Marty succeeds getting into the mind of Luther as no other easy-to-read biography does. Early in the book, he highlights more than others do the influence on Martin Luther by Usingen and Trutvetter, two professors of Luther who were followers of Ockham. It was probably through them that the Sola Scriptura principle was planted into Luther's mind, which lay dormant until his struggles with Roman Catholicism forced that seed to spout and take root. Marty with clarity explains Luther's idea of Anfechtung (of inner struggle and anxiety), of a Christian being a theologian of the cross, and even the functions of Law and Gospel in the life of a person. Other biographies may touch on these topics, but not in the way Marty does--so that even a layperson or casual reader can grasp what Luther was getting at.

Strewn so informally throughout the book are golden nuggets of Luther's theology and insights that other biographies may not mention--or get wrong, if mentioned!
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49 of 55 people found the following review helpful By John F. Krueger on February 9, 2004
Format: Hardcover
Martin Luther was the great Protestant Reformer. Martin Marty is one of the great Lutheran theologians of our time. In Martin Luther: Penguin Lives, Martin (the younger) paints an excellent picture of Martin (the Luther) that goes far beyond the movie. Not only does Dr. Marty finish the story of the movie, but he also takes the measure of the man in a surprisingly unbiased manner.
The common thread between the movie and the book is the German word Anfechtungen, which is depicted in the movie as "conversations with the devil" and more accurately depicted in the book as plumbing the depths of a tortured soul. It is from these depths that the linchpin of Luther's theology, justification by grace through faith, has its roots - for Luther, it was his way to climb out of those depths alive.
Dr. Marty pulls no punches; despite his Lutheran pedigree, he excoriates Luther for his anti-Semitism (on the basis of both Christian behavior and bad scholarship) and his habit of lobbing grenades in unneeded and unwarranted directions (such as Erasmus and Henry VIII). In addition, he questions Luther's behavior during the Peasant Revolt of 1524-25 (unlike the movie) without moralizing or answering the questions for the reader.
This is a very accurate biography of Luther. It does not have the sappiness of Roland Bainton's "classic" biography (which was taken to the nth degree in the old b&w movie we "old Lutherans" saw in confirmation class) or the movie's portrayal of Luther as a dynamic hero (which was probably necessary for cinematic purposes).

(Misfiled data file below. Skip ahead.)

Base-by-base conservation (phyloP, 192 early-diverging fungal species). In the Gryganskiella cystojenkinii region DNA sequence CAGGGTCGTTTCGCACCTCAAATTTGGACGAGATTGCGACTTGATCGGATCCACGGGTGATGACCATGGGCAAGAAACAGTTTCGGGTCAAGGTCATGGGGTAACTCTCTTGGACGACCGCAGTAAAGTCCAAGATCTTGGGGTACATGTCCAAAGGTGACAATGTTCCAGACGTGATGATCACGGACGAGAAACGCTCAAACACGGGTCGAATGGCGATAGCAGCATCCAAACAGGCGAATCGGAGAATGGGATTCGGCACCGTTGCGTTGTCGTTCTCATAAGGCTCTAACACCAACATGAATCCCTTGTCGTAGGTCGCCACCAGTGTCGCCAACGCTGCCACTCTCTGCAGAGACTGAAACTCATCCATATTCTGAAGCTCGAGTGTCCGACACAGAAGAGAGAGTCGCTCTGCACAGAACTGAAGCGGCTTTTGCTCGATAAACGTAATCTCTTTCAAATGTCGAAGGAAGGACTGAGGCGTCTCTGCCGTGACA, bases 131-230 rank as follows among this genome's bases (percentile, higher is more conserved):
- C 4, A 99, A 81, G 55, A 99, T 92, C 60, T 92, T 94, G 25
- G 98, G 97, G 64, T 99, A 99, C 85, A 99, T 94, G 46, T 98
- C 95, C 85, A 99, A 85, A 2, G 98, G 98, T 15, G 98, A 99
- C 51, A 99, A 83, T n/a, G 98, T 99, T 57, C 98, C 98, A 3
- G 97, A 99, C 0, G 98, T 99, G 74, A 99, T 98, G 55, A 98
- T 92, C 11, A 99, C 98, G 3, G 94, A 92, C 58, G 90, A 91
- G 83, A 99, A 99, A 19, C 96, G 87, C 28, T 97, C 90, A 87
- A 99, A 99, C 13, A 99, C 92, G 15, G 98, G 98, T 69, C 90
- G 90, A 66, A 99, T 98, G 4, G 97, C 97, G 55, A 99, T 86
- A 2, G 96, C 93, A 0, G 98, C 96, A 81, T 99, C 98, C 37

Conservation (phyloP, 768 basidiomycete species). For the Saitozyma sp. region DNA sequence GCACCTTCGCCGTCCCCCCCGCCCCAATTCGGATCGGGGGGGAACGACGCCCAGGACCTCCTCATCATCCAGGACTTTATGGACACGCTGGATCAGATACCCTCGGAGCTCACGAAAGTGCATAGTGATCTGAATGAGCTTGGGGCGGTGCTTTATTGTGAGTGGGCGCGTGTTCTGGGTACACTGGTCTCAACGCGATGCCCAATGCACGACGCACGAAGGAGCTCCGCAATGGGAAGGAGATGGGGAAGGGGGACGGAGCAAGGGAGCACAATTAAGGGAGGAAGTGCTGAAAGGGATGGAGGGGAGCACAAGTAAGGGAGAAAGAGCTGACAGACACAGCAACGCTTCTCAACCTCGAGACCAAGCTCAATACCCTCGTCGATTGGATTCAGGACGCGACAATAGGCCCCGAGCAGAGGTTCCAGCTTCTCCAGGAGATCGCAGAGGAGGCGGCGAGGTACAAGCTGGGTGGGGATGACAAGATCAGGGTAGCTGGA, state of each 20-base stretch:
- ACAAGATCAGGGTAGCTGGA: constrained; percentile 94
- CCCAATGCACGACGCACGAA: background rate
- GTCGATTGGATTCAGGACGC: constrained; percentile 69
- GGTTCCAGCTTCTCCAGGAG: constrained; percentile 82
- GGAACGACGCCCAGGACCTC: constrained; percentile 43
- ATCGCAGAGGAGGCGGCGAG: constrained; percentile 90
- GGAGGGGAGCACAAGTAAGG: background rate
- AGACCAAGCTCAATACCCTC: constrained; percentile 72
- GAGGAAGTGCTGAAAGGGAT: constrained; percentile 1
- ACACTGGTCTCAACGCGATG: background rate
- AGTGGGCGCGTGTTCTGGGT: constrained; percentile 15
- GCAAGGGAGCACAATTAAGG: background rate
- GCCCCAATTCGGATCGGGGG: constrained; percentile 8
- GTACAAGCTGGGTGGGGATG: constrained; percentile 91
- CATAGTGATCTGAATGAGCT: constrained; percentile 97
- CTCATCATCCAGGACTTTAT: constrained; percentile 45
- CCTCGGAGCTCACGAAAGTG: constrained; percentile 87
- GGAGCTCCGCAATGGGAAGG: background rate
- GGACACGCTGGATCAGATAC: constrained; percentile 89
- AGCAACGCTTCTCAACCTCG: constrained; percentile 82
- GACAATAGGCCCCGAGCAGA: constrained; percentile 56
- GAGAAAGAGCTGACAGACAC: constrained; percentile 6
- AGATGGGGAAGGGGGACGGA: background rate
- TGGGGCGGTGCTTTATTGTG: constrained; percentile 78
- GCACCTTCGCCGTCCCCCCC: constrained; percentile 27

What it does have are Luther's struggles with himself, the Roman church and other reformers.
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16 of 18 people found the following review helpful By A Customer on July 14, 2004
Format: Hardcover Verified Purchase
Lutheran minister and historian Martin Marty writes a brief, but complete biography of Martin Luther, leader of the Protestant Reformation. Marty covers the life of Luther from birth and childhood until his death. Though overly detailed in some spots and sketchy in others, this biography gives the reader a fairly objective view the famous monk turned revolutionary. We learn about Luther's inner struggles through intensive research of his personal journals, letters, and subsequent biographies immediately after his death. A faithful monk and teacher, Martin Luther advocated the doctrine of the `priesthood of all believers' and `justification through faith alone.' This was in direct defiance of the Roman Catholic Church, which stressed the special power of the Pope and priests to intervene with God on behalf of the people. Though tolerated for years by Rome, he was eventually excommunicated and lived the rest of his under a death sentence. Some details about Luther's life were fascinating. He married a nun that he helped to escape from a convent. They had six children. He maintained relationships with powerful political figures during his long career. He grew bitter during old age and withdrew from public life. Disturbingly, Luther wrote several tracts condemning Jews that were later used by others to justify anti-Semitism. Throughout the biography, Marty depicts Luther as a man of extremes. He was both an erudite scholar and a fiery debater; harsh with critics, but loved by his students and followers; and a revolutionary that would not support violent peasant uprisings. Marty gives an excellent history lesson on the politics and religious controversies of the day. Understanding the political strife between the Germanic states and Roman Pope is critical to understanding the life and work of Martin Luther. Although slow in the beginning, this biography of history's most overlooked revolutionary is a complete and informative read.